Clean the tank water from time to time and indulge in timely water exchange. So, if you notice issues with the water from time to time, we’d recommend cleaning it.
5. Sudden Shock to the Aquarium Plants
If you consistently blame yourself because of aquarium plants turning brown, it could be due to environmental issues. However, the aquarium plants take some time to adjust to the water parameters.
Like your aquarium fish species, even your aquarium plants need some time getting used to the new environment underwater. So, if you notice browning, take them out of the tank to let them grow in optimal conditions before reintroducing them to the tank.
How To Get Rid of Brown Aquarium Plants in Aquarium?
Transforming your brown aquarium plants to green is a complicated process. Not only do you have to find the cause first, you then need to treat it accordingly to get rid of the hassle.
Following are the best ways to do that:
1. Take Care of the Planting
You can’t expect to chuck them in and watch them grow when it comes to aquarium plants. There are different ways to affix them into the substrate. More than the stability of the plant, you have to ensure that the roots are free-floating for easy propagation.
Also, most aquarium plants get their nutrients from the substrate. So, ensure that the substrate is evenly spaced out in the area. Moreover, the way you affix the plant to the decorations or substrate matters too.
If you tie it to heavy gravel or driftwood, ensure it stays in place. Every aquarium plant has specific needs. So, ideally, you want to research the requirements before you plant them in the tank.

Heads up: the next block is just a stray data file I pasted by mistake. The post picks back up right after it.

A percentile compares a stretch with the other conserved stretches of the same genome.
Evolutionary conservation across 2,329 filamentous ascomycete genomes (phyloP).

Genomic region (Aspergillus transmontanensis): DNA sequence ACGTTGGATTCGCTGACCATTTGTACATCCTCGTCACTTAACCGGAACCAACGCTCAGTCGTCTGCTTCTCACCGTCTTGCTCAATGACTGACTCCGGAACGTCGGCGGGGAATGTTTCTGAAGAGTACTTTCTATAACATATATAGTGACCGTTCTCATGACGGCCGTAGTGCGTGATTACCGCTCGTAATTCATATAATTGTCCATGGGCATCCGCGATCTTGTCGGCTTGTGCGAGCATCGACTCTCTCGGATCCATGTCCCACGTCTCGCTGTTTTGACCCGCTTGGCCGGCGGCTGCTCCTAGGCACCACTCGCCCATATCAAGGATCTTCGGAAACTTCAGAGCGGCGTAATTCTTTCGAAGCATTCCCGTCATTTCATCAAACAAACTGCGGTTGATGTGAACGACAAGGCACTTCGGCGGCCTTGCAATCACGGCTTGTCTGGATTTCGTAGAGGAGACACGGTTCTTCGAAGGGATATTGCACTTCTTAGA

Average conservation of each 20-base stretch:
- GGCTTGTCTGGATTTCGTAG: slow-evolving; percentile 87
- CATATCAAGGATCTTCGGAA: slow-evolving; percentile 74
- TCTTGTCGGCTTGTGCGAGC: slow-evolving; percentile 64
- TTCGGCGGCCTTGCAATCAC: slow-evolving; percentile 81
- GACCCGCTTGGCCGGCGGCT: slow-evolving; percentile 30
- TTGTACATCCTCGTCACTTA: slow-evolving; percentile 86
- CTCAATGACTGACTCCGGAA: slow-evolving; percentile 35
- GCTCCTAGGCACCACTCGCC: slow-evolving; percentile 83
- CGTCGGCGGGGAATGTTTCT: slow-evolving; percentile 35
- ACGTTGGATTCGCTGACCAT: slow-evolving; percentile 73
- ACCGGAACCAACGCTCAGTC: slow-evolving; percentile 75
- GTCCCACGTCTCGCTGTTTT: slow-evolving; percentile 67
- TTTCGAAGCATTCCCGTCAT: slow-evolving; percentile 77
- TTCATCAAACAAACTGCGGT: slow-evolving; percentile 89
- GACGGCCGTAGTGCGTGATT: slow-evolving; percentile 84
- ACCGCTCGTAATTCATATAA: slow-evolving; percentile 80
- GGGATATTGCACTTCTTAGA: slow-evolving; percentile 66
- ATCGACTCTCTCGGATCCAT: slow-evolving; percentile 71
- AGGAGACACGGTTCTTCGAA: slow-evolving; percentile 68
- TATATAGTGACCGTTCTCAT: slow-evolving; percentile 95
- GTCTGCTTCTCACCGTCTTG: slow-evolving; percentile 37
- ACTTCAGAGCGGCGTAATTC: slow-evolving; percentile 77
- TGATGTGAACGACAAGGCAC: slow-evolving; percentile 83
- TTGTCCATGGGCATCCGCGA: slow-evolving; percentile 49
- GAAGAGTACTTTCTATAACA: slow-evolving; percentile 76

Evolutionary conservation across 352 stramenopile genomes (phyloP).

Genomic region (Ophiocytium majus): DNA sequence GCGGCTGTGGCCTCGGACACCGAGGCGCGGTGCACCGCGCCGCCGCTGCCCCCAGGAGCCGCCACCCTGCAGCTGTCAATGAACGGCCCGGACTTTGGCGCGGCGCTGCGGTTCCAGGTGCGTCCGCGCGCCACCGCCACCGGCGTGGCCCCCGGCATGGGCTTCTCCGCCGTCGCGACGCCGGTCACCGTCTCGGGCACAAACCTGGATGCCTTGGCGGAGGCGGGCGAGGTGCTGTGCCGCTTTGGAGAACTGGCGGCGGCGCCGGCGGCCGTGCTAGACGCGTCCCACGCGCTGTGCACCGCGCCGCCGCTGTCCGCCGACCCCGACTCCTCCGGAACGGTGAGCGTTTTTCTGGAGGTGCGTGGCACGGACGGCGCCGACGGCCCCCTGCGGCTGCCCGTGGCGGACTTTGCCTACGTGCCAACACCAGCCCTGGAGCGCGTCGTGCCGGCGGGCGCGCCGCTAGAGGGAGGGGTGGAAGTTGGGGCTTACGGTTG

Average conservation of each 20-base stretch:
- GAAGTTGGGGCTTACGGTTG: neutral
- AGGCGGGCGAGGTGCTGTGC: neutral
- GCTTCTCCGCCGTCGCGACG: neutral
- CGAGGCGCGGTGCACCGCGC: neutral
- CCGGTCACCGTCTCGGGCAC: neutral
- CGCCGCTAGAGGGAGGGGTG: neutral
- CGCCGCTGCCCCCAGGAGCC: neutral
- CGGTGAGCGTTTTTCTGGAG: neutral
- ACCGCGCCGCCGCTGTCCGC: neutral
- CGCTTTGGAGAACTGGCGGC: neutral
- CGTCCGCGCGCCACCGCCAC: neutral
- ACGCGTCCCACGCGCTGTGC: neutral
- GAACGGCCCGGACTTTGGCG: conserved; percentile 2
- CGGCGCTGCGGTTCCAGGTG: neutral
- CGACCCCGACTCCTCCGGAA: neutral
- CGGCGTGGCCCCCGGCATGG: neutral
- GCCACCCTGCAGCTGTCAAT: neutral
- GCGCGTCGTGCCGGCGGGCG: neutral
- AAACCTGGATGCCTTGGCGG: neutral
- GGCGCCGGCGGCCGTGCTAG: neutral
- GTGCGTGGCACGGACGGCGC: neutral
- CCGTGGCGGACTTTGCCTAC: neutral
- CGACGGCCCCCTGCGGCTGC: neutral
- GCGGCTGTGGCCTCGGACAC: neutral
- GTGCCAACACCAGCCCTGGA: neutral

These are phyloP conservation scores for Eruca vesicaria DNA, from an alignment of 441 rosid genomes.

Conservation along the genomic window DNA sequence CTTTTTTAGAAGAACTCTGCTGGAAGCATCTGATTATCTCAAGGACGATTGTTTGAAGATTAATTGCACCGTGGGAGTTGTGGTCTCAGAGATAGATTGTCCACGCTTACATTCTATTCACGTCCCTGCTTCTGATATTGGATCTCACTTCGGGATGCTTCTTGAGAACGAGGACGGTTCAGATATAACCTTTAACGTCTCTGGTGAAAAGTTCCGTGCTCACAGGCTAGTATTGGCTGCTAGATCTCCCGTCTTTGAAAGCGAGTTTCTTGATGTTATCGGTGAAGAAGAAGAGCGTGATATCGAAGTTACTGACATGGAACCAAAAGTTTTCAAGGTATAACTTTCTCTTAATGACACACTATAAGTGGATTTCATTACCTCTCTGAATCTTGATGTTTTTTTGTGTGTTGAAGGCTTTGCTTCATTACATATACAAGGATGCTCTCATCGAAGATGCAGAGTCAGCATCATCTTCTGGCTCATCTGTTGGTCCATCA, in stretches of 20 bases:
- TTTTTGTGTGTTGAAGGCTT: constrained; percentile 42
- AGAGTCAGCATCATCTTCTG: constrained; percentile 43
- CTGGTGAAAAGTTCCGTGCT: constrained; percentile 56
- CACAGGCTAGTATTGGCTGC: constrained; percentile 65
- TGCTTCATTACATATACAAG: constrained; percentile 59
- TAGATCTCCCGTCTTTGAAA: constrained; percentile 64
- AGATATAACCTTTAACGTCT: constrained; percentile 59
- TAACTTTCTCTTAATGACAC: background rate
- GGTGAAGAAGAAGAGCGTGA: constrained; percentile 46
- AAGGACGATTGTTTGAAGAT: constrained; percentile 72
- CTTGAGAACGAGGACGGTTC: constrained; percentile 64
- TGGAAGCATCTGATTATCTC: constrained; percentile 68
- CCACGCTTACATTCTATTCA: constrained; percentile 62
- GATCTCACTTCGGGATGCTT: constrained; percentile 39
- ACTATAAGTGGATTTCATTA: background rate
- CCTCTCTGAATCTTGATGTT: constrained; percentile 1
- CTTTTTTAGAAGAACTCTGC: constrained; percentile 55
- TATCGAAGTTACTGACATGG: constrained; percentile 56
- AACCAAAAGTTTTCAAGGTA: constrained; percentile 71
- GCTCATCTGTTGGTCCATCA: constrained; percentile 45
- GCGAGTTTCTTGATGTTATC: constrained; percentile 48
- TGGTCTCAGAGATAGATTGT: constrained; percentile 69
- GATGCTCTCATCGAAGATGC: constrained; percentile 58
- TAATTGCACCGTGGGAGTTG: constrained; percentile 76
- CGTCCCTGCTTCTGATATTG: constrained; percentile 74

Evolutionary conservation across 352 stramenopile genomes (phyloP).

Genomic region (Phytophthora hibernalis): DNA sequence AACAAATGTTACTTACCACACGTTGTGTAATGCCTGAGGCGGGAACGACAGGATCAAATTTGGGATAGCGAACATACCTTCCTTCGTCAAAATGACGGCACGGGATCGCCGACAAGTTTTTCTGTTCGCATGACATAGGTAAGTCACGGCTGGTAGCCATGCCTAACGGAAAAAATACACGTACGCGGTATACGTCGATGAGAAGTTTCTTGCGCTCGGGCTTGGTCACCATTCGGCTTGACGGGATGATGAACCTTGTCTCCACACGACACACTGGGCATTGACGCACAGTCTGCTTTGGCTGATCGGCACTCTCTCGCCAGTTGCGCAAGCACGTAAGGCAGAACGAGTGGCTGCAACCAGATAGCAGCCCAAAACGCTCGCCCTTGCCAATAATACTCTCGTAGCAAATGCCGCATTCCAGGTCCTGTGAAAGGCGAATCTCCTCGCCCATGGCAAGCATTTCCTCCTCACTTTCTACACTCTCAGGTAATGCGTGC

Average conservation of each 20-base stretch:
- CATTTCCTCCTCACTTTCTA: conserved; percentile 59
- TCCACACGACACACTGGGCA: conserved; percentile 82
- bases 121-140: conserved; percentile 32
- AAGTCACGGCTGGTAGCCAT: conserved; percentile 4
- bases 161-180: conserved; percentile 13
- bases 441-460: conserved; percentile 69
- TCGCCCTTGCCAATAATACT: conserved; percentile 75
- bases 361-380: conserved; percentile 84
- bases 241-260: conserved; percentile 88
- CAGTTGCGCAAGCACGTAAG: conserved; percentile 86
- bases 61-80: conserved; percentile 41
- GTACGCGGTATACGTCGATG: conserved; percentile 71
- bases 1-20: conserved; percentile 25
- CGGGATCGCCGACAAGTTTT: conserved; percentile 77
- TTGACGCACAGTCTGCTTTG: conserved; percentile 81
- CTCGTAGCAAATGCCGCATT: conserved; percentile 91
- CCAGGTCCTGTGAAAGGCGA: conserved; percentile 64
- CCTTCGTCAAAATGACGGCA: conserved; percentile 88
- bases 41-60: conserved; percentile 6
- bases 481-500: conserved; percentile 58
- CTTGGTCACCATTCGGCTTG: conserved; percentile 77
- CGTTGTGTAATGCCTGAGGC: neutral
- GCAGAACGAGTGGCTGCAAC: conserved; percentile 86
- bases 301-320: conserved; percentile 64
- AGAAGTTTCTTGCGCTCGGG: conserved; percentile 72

2. Sort out the Lighting Intensity
Both excessive and low-light conditions contribute to browning. So, you have to fix that if you want your plants to grow optimally. So, forego the fluorescent lights and instead opt for the LED light fixtures.
The LED aquarium lights are more advanced, have a dispersed coverage, and are energy efficient. They come with adjustable light settings as well, which is a benefit.
Having the right light intensity reflects on the growth rate of the algae too. So if brown algae are damaging the plants, optimal light exposure will prevent their growth in the tank.
3. Add Carbon dioxide to the Tank
As we mentioned before, the lack of carbon dioxide is also a contributing factor to browning. Fertilizers play a crucial role if you want the plants to get optimal nutrients. Not just for the leaves, it nourishes the root system too.
You can start by adding fertilizer gradually and see if it makes a difference. For example, if the leaves change color to green, the issue stems from nutrient deficiency.
However, if the problem persists, you might have to inject carbon dioxide into the tank. This can impact proper growth and reduce the complaints of browning.
4. Maintain Cleanliness
Poor tank water parameters can not just kill the fish but also the live plants in the aquarium. So, if you have a habit of not cleaning the tank frequently, we’d recommend you start now.
The flora needs optimal water conditions to thrive. So, do your research, ascertain what your plants need, and offer that.
Besides manual cleaning and water changes, an aquarium filter does the job. They will keep the biological waste and nitrates to the bare minimum. So, introduce and install a powerful filter into the tank as well.
If you notice an aquarium plan already dead, we’d recommend taking it out of the tank. Don’t wait for it to settle down in the bottom of the tank.
5. Regulate the Water Parameters